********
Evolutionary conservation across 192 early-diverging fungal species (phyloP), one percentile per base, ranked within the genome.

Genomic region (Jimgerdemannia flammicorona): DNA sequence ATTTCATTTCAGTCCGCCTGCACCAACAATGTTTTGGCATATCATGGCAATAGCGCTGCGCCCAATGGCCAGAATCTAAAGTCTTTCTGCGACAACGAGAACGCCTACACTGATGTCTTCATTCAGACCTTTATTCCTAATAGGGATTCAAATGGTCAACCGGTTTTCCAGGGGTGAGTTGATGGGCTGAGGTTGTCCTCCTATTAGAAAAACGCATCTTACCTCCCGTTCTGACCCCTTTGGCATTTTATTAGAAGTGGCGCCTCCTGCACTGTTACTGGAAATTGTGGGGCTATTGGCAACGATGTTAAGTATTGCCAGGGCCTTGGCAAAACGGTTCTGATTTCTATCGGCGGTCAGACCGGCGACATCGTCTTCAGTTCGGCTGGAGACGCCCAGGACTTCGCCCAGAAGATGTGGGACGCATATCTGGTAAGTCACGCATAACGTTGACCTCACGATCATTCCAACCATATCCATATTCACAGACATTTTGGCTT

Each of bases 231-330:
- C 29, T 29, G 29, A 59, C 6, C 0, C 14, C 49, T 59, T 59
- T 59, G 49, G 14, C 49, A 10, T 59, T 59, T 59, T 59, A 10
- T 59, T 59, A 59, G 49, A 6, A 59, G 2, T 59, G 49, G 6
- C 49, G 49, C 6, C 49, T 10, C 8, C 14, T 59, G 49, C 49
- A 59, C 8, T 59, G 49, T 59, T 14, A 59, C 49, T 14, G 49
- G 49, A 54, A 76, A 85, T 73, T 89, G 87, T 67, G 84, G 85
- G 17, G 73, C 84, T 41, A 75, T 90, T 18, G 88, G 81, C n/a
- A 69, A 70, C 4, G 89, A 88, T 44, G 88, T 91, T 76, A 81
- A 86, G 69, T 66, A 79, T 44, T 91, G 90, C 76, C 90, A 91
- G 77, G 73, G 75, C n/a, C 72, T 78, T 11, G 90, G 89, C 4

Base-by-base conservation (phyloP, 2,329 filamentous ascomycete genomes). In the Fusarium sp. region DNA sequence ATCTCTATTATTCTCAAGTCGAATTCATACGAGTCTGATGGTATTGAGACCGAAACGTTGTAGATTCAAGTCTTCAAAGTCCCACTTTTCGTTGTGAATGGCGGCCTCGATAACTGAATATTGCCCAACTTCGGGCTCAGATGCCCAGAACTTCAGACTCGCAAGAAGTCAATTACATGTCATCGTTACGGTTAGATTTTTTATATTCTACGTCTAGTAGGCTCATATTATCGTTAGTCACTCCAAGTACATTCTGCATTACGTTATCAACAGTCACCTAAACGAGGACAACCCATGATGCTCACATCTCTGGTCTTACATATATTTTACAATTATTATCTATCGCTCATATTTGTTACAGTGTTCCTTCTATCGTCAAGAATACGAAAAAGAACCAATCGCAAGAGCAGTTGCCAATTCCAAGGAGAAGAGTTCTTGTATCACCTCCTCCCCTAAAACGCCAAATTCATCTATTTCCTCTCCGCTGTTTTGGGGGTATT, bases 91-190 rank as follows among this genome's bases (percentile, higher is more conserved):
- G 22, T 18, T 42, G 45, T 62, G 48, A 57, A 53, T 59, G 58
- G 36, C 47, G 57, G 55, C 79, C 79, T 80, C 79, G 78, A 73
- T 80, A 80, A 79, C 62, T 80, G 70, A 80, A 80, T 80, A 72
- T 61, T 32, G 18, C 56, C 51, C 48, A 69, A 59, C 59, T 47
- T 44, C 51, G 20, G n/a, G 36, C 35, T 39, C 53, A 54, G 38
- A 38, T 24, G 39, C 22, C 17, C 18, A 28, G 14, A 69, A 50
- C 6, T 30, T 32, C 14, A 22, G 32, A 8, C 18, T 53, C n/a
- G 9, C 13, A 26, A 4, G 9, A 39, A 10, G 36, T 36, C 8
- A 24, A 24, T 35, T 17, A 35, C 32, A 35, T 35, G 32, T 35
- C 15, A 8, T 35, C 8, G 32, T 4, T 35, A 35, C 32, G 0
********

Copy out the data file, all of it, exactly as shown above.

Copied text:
Evolutionary conservation across 192 early-diverging fungal species (phyloP), one percentile per base, ranked within the genome.

Genomic region (Jimgerdemannia flammicorona): DNA sequence ATTTCATTTCAGTCCGCCTGCACCAACAATGTTTTGGCATATCATGGCAATAGCGCTGCGCCCAATGGCCAGAATCTAAAGTCTTTCTGCGACAACGAGAACGCCTACACTGATGTCTTCATTCAGACCTTTATTCCTAATAGGGATTCAAATGGTCAACCGGTTTTCCAGGGGTGAGTTGATGGGCTGAGGTTGTCCTCCTATTAGAAAAACGCATCTTACCTCCCGTTCTGACCCCTTTGGCATTTTATTAGAAGTGGCGCCTCCTGCACTGTTACTGGAAATTGTGGGGCTATTGGCAACGATGTTAAGTATTGCCAGGGCCTTGGCAAAACGGTTCTGATTTCTATCGGCGGTCAGACCGGCGACATCGTCTTCAGTTCGGCTGGAGACGCCCAGGACTTCGCCCAGAAGATGTGGGACGCATATCTGGTAAGTCACGCATAACGTTGACCTCACGATCATTCCAACCATATCCATATTCACAGACATTTTGGCTT

Each of bases 231-330:
- C 29, T 29, G 29, A 59, C 6, C 0, C 14, C 49, T 59, T 59
- T 59, G 49, G 14, C 49, A 10, T 59, T 59, T 59, T 59, A 10
- T 59, T 59, A 59, G 49, A 6, A 59, G 2, T 59, G 49, G 6
- C 49, G 49, C 6, C 49, T 10, C 8, C 14, T 59, G 49, C 49
- A 59, C 8, T 59, G 49, T 59, T 14, A 59, C 49, T 14, G 49
- G 49, A 54, A 76, A 85, T 73, T 89, G 87, T 67, G 84, G 85
- G 17, G 73, C 84, T 41, A 75, T 90, T 18, G 88, G 81, C n/a
- A 69, A 70, C 4, G 89, A 88, T 44, G 88, T 91, T 76, A 81
- A 86, G 69, T 66, A 79, T 44, T 91, G 90, C 76, C 90, A 91
- G 77, G 73, G 75, C n/a, C 72, T 78, T 11, G 90, G 89, C 4

Base-by-base conservation (phyloP, 2,329 filamentous ascomycete genomes). In the Fusarium sp. region DNA sequence ATCTCTATTATTCTCAAGTCGAATTCATACGAGTCTGATGGTATTGAGACCGAAACGTTGTAGATTCAAGTCTTCAAAGTCCCACTTTTCGTTGTGAATGGCGGCCTCGATAACTGAATATTGCCCAACTTCGGGCTCAGATGCCCAGAACTTCAGACTCGCAAGAAGTCAATTACATGTCATCGTTACGGTTAGATTTTTTATATTCTACGTCTAGTAGGCTCATATTATCGTTAGTCACTCCAAGTACATTCTGCATTACGTTATCAACAGTCACCTAAACGAGGACAACCCATGATGCTCACATCTCTGGTCTTACATATATTTTACAATTATTATCTATCGCTCATATTTGTTACAGTGTTCCTTCTATCGTCAAGAATACGAAAAAGAACCAATCGCAAGAGCAGTTGCCAATTCCAAGGAGAAGAGTTCTTGTATCACCTCCTCCCCTAAAACGCCAAATTCATCTATTTCCTCTCCGCTGTTTTGGGGGTATT, bases 91-190 rank as follows among this genome's bases (percentile, higher is more conserved):
- G 22, T 18, T 42, G 45, T 62, G 48, A 57, A 53, T 59, G 58
- G 36, C 47, G 57, G 55, C 79, C 79, T 80, C 79, G 78, A 73
- T 80, A 80, A 79, C 62, T 80, G 70, A 80, A 80, T 80, A 72
- T 61, T 32, G 18, C 56, C 51, C 48, A 69, A 59, C 59, T 47
- T 44, C 51, G 20, G n/a, G 36, C 35, T 39, C 53, A 54, G 38
- A 38, T 24, G 39, C 22, C 17, C 18, A 28, G 14, A 69, A 50
- C 6, T 30, T 32, C 14, A 22, G 32, A 8, C 18, T 53, C n/a
- G 9, C 13, A 26, A 4, G 9, A 39, A 10, G 36, T 36, C 8
- A 24, A 24, T 35, T 17, A 35, C 32, A 35, T 35, G 32, T 35
- C 15, A 8, T 35, C 8, G 32, T 4, T 35, A 35, C 32, G 0